The Hill's 25 Women to Watch: Page 25 of 26

The Hill's 25 Women to Watch





If 2012 yielded a political icon, Sandra Fluke would almost certainly be it.

Fluke, 31, was thrust into the spotlight after she was prevented from testifying on Capitol Hill in favor of President Obama’s birth-control coverage mandate.

Now, the Georgetown Law graduate has gone from a punching bag for Rush Limbaugh (the conservative radio host infamously called her a “slut” and a “prostitute” for supporting Obama’s policy) to a sought-after surrogate for Democratic candidates around the country.

The role of Dem-campaigner-du-jour has taken her from Florida to Washington state to Ohio to Massachusetts, where she stumped for Democratic Senate hopeful Elizabeth WarrenElizabeth Ann WarrenTrump's SEC may negate investors' ability to fight securities fraud Schatz's ignorance of our Anglo-American legal heritage illustrates problem with government Dems ponder gender politics of 2020 nominee MORE last week. 

Fluke’s rising star also netted her a speech at the Democratic National Convention, where she blasted Republicans for desiring a future for women’s healthcare that “looks like an offensive, obsolete relic of our past.”

Originally from small-town Pennsylvania, Fluke pursued feminist and gender studies as an undergraduate at Cornell University and went on to work at a nonprofit group against domestic violence before choosing Georgetown Law.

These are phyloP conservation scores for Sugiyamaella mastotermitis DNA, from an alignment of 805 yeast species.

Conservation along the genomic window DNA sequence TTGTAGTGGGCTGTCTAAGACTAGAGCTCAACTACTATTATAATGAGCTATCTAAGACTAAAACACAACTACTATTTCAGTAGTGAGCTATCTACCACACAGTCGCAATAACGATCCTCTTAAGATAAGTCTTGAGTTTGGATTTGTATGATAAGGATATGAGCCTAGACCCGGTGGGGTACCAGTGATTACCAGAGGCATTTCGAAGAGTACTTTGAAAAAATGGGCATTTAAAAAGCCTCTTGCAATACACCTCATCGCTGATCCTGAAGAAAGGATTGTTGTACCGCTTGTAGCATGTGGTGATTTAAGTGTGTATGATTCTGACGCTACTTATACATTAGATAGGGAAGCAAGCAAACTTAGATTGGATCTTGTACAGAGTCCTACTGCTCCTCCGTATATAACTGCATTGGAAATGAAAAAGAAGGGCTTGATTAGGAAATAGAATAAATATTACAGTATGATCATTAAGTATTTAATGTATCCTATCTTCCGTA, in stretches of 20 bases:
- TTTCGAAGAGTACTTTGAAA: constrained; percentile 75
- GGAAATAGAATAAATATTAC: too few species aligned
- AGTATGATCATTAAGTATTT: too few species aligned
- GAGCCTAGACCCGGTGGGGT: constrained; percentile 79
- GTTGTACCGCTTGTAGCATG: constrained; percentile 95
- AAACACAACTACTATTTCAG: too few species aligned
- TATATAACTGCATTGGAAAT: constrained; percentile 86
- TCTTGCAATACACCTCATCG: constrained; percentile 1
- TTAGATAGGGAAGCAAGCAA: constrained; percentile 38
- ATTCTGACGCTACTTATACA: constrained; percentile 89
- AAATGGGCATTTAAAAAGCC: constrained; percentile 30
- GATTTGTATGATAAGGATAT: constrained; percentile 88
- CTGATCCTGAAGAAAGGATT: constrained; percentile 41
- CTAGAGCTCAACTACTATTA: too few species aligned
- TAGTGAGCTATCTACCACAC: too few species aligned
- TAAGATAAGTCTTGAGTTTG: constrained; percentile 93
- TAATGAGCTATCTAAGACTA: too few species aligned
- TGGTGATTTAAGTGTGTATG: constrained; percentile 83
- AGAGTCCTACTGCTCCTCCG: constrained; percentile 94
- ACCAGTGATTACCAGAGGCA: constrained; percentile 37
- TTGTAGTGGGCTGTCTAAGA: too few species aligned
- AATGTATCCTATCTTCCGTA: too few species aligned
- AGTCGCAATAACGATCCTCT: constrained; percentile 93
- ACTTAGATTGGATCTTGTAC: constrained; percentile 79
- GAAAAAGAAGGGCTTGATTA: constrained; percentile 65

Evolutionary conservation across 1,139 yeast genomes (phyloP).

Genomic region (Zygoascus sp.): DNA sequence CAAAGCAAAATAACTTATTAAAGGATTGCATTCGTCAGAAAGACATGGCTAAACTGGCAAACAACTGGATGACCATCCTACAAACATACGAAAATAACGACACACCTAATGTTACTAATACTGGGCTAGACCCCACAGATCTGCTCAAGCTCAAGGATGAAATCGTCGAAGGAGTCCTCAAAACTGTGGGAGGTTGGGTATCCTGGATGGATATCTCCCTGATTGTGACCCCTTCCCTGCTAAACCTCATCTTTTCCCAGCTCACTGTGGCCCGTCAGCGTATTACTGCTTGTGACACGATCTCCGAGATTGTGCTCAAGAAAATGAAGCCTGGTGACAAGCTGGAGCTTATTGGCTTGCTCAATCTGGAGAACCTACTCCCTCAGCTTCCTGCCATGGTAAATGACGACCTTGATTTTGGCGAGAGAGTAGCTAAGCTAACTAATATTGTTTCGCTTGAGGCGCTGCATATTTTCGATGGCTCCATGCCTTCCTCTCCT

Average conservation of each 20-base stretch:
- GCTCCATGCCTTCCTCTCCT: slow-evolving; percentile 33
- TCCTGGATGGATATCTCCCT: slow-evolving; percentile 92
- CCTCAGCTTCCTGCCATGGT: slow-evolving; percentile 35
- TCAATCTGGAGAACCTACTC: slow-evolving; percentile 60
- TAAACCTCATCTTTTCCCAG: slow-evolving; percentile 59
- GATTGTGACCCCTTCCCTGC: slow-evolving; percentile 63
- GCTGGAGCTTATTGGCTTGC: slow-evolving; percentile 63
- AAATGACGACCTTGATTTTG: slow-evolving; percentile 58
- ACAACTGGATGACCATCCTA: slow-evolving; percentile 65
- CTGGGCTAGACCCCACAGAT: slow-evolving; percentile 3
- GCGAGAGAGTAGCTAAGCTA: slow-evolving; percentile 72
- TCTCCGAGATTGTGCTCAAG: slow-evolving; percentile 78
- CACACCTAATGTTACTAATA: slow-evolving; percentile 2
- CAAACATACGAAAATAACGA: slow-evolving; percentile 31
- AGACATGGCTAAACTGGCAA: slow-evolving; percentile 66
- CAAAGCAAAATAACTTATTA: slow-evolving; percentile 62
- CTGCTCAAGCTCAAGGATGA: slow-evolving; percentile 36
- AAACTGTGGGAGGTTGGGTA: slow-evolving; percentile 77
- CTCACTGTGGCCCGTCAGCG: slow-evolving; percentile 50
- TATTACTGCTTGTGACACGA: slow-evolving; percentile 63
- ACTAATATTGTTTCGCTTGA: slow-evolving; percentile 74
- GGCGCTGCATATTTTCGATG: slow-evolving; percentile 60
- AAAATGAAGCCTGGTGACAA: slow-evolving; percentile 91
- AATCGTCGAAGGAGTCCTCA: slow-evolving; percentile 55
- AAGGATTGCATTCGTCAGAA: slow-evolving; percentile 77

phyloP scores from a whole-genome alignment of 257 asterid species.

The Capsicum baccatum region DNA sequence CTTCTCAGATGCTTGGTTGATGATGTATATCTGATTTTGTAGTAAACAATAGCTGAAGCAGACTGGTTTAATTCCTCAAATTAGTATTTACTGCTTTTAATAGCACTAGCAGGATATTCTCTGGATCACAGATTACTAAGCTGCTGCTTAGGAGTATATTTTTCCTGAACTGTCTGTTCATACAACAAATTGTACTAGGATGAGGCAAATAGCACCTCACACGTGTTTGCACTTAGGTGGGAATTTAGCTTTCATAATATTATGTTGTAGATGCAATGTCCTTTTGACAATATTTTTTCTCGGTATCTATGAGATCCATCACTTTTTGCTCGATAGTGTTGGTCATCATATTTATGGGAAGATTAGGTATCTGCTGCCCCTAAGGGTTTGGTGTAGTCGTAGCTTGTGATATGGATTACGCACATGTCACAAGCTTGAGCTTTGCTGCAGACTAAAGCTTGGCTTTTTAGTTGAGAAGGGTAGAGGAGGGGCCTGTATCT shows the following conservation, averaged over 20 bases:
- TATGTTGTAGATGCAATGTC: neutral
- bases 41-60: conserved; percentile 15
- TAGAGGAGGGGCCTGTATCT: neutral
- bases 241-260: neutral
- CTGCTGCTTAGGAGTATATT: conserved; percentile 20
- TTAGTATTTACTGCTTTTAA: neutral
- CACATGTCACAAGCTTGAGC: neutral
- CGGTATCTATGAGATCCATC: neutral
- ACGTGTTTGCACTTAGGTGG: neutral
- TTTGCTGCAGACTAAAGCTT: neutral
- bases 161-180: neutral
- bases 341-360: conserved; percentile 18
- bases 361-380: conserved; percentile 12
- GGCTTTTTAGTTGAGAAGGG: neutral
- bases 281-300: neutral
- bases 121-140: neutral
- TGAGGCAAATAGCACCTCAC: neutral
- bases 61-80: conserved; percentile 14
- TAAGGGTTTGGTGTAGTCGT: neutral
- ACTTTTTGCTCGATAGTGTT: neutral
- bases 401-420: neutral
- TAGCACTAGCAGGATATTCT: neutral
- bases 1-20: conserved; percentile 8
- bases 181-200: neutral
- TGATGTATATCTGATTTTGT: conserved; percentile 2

Now a resident of Los Angeles, Fluke (pronounced like “book”) recently said she’s ready to talk about more than women’s healthcare and birth control.

“I think, perhaps, anti-poverty work,” she told National Public Radio’s Diane Rehm this month.

“I think I’ll be doing public policy work rather than litigation,” Fluke said. “And I’m sure that that’s going to focus on issues of social justice.”

Asked if she would ever run for office, Fluke didn’t rule it out.

“Maybe it’s something that I would think about someday,” she told the radio host. “It’s not my focus at this particular moment, but I am really concerned that we don’t see enough women in office.”

— Elise Viebeck